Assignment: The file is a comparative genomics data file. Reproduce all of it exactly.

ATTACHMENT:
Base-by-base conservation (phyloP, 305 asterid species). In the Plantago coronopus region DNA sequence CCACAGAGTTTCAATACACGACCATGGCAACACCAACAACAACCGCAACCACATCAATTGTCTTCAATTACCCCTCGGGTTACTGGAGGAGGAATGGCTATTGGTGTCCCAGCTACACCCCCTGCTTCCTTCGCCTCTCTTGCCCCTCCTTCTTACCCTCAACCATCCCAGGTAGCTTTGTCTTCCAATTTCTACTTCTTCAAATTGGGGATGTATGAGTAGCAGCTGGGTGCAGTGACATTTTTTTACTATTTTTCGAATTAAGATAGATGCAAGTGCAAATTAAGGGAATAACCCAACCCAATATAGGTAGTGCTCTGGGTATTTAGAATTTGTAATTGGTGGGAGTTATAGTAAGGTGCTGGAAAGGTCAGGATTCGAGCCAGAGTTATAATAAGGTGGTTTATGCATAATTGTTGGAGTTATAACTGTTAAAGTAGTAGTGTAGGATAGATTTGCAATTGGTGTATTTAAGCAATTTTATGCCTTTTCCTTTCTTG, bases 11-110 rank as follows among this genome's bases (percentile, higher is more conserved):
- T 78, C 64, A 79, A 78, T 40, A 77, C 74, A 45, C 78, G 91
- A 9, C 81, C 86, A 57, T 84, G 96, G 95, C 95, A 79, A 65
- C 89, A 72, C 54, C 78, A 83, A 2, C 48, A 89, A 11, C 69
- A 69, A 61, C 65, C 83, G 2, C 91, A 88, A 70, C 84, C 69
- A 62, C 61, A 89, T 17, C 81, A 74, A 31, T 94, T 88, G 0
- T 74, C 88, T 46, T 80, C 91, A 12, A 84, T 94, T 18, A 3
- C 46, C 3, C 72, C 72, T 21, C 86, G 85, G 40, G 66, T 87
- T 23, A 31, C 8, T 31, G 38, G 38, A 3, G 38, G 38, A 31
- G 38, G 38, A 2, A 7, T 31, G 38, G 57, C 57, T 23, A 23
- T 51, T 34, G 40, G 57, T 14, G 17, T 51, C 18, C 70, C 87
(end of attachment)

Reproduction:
Base-by-base conservation (phyloP, 305 asterid species). In the Plantago coronopus region DNA sequence CCACAGAGTTTCAATACACGACCATGGCAACACCAACAACAACCGCAACCACATCAATTGTCTTCAATTACCCCTCGGGTTACTGGAGGAGGAATGGCTATTGGTGTCCCAGCTACACCCCCTGCTTCCTTCGCCTCTCTTGCCCCTCCTTCTTACCCTCAACCATCCCAGGTAGCTTTGTCTTCCAATTTCTACTTCTTCAAATTGGGGATGTATGAGTAGCAGCTGGGTGCAGTGACATTTTTTTACTATTTTTCGAATTAAGATAGATGCAAGTGCAAATTAAGGGAATAACCCAACCCAATATAGGTAGTGCTCTGGGTATTTAGAATTTGTAATTGGTGGGAGTTATAGTAAGGTGCTGGAAAGGTCAGGATTCGAGCCAGAGTTATAATAAGGTGGTTTATGCATAATTGTTGGAGTTATAACTGTTAAAGTAGTAGTGTAGGATAGATTTGCAATTGGTGTATTTAAGCAATTTTATGCCTTTTCCTTTCTTG, bases 11-110 rank as follows among this genome's bases (percentile, higher is more conserved):
- T 78, C 64, A 79, A 78, T 40, A 77, C 74, A 45, C 78, G 91
- A 9, C 81, C 86, A 57, T 84, G 96, G 95, C 95, A 79, A 65
- C 89, A 72, C 54, C 78, A 83, A 2, C 48, A 89, A 11, C 69
- A 69, A 61, C 65, C 83, G 2, C 91, A 88, A 70, C 84, C 69
- A 62, C 61, A 89, T 17, C 81, A 74, A 31, T 94, T 88, G 0
- T 74, C 88, T 46, T 80, C 91, A 12, A 84, T 94, T 18, A 3
- C 46, C 3, C 72, C 72, T 21, C 86, G 85, G 40, G 66, T 87
- T 23, A 31, C 8, T 31, G 38, G 38, A 3, G 38, G 38, A 31
- G 38, G 38, A 2, A 7, T 31, G 38, G 57, C 57, T 23, A 23
- T 51, T 34, G 40, G 57, T 14, G 17, T 51, C 18, C 70, C 87